-- A suburban Philadelphia county defying Pennsylvania's marriage law issued its 100th same-sex license Friday, just weeks after opening the courthouse door to gay men and women.
Montgomery County Democrats behind the quiet rebellion said they want to be on the right side of history.
However, it's not clear the new unions will survive a legal challenge from Republican Gov. Tom Corbett's administration. And it's even less clear they will be recognized when it comes to health insurance, taxes and other benefits.
"Our philosophy has always been that we would never go to another state to pursue marriage, that marriage would have to come to us," said Virginia "Ginny" Perrine-Wilson, 45, of Lansdowne in neighboring Delaware County, who picked up the 100th license Friday. "We decided this is about as close as it gets. At least we're getting in on the ground floor, and hoping maybe this will be the impetus to change the state law."
The American Civil Liberties Union is trying a different tack to bring gay marriage to Pennsylvania, the only state in the Northeast that doesn't legally recognize same-sex couples. The ACLU has filed a federal lawsuit to challenge the state's 1996 marriage act, which defines marriage as between a man and a woman. That suit could take years to wind through the courts.
In the meantime, 30 same-sex couples have married since Montgomery County awarded the first license July 24. Their actions amount to civil disobedience, one Temple University history professor believes.
"They're acting in that long tradition of dissent: women fighting for suffrage, blacks fighting for civil rights," said Professor Ralph Young, who teaches a class on and has a book on dissent in America. "They're trying to force the government to do something."
D. Bruce Hanes, the county's register of wills, has said he believes he has the authority to issue the licenses in part because of a U.S. Supreme Court decision in June that the federal government could not deny benefits to married same-sex couples who live in states that allow same-sex marriage.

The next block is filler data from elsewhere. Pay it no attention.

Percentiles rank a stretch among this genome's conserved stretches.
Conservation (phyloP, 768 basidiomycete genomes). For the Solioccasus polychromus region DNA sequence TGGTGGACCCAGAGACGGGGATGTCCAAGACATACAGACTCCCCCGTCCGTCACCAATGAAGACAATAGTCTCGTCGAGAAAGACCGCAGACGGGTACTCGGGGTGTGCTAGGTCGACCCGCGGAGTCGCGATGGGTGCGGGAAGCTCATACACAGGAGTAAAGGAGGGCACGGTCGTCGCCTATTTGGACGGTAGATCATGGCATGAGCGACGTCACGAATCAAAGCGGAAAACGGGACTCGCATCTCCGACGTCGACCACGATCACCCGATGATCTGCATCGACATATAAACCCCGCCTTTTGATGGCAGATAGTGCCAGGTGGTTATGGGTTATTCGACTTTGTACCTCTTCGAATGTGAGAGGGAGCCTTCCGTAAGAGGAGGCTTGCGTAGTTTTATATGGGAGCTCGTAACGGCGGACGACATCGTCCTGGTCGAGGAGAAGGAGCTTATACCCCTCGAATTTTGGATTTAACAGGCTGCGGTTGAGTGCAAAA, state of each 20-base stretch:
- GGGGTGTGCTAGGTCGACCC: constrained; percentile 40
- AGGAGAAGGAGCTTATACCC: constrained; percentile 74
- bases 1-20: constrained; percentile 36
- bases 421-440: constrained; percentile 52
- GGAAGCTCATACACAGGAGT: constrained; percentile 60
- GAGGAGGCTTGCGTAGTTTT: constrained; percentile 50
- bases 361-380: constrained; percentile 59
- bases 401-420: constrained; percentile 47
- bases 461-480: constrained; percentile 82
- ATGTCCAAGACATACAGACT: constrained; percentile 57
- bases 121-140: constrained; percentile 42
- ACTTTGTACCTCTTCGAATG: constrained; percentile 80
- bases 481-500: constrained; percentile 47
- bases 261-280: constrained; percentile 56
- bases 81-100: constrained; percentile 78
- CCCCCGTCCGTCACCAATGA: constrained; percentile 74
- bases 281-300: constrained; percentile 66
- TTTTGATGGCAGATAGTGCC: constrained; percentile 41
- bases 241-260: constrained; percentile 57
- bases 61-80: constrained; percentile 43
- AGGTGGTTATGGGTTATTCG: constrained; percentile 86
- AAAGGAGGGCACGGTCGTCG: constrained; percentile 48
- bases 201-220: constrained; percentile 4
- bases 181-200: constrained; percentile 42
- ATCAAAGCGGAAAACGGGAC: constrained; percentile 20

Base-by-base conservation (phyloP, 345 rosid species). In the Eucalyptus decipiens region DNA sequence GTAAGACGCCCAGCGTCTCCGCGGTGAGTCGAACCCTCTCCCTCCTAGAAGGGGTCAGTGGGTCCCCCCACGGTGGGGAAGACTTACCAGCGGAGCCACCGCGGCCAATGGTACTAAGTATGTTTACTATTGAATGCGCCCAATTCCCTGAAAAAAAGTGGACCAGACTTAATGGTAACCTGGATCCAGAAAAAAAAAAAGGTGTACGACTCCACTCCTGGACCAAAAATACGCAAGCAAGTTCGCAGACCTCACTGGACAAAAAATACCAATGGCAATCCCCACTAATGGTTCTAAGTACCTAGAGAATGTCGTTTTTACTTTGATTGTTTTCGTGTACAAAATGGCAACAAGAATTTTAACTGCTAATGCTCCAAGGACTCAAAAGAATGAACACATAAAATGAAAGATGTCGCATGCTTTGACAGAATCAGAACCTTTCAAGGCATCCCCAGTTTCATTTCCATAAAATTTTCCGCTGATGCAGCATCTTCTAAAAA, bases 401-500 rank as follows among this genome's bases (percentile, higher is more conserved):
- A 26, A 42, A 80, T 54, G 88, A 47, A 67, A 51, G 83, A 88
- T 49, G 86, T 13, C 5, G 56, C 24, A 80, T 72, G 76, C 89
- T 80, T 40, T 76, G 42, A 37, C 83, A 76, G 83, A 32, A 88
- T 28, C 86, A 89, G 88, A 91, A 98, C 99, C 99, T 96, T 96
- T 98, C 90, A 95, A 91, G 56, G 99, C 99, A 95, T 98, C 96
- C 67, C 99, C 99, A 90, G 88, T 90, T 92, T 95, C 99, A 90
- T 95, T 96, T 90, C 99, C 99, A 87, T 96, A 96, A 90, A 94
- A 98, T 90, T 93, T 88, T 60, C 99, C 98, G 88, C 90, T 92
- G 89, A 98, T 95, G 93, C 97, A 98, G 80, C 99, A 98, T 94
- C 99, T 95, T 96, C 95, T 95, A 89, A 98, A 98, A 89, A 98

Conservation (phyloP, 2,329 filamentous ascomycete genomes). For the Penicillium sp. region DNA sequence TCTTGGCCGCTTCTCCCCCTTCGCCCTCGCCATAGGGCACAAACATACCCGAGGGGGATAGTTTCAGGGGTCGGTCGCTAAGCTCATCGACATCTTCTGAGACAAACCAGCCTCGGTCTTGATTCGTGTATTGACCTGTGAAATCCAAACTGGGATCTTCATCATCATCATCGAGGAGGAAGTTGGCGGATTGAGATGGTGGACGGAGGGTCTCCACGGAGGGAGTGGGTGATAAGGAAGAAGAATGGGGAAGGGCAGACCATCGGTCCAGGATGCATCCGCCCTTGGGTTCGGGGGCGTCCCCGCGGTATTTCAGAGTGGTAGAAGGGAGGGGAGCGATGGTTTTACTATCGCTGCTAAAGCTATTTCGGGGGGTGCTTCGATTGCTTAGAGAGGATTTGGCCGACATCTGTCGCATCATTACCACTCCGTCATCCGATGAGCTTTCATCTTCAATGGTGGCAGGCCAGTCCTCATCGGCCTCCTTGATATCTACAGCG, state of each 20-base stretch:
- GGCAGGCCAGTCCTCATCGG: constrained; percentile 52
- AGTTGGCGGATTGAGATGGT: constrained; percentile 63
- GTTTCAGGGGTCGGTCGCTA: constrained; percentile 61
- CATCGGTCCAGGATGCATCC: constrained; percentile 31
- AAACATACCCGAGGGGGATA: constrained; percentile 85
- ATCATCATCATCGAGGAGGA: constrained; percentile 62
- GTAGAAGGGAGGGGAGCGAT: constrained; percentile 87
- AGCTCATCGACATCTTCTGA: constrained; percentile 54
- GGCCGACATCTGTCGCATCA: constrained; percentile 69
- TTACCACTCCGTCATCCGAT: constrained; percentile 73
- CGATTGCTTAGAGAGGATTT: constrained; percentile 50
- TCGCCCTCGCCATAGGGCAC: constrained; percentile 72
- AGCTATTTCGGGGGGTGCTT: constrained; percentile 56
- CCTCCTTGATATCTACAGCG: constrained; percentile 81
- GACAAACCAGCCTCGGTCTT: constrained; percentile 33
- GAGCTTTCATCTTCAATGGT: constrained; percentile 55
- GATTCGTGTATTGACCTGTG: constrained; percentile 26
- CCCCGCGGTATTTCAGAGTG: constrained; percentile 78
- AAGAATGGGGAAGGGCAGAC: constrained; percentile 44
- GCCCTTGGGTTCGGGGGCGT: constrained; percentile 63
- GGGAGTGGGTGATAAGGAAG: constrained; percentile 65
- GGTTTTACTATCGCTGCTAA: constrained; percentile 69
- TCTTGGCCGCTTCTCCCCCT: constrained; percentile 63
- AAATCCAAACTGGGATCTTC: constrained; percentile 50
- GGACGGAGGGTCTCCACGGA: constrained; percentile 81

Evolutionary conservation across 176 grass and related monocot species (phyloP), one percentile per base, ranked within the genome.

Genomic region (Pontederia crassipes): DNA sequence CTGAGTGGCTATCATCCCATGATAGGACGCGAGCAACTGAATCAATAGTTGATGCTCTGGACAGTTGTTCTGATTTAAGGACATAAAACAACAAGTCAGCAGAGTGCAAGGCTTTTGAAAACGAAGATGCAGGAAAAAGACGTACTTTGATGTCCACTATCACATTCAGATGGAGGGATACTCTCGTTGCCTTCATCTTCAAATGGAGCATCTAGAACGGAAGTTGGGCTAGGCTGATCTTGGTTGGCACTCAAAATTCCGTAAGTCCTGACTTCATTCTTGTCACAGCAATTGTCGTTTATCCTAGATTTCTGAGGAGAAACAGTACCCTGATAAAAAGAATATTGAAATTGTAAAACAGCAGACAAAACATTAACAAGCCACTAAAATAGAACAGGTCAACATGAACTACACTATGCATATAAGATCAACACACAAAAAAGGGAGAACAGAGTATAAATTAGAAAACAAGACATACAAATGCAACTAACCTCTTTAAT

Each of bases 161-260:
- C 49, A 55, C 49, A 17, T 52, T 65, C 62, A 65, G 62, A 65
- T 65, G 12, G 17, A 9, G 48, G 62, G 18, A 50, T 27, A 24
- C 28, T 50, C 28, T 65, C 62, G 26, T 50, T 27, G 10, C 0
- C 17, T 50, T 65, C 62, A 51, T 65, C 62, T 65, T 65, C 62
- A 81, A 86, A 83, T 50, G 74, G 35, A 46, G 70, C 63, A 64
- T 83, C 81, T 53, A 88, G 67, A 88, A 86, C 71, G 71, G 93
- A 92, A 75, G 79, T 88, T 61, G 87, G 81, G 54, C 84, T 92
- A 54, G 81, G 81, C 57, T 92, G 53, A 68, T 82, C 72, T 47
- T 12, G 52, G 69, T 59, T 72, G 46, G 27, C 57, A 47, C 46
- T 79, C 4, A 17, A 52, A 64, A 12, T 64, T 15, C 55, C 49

Hanes wasn't sure whether to expect "a line around the block, or nobody" after his office signaled support for gay marriage. Instead, there's been a steady influx of five to 10 couples a day, and only polite demonstrations by either side.
"The American people probably have other things on their minds," said Hanes, 66, a mild-mannered local official who claims no future political ambition. "A lot of people are worried about jobs, they're worried about poverty, they're worried about medical care."
A relatively affluent area outside Philadelphia, Montgomery is the state's third-largest county. County Commission President Josh Shapiro expects same-sex marriage to come to Pennsylvania one way or another, but not from the Republican-led legislature, where he once served.
"I have very little confidence that my former colleagues will embrace marriage equality with any haste, and so it seems to me that this issue will be left to the courts," said Shapiro, a Democrat.
The first couple awarded a Montgomery County license married within hours, but Ginny and Nicole Perrine-Wilson don't plan to wed for another month or two. Together for 15 years, they already share a name, a century-old home and a young daughter.
They know they won't reap any economic benefits right away, given the ongoing legal fight. They already have health insurance through work – Ginny is a proposal manager, Nicole a German teacher – but hope to someday file joint tax returns and avoid a nightmare over inheritance taxes if one spouse dies.
The legal benefits "that normal, heterosexual couples can get ... we are obviously trying to achieve all of that," Ginny Perrine-Wilson said. "We're not expecting that to happen overnight."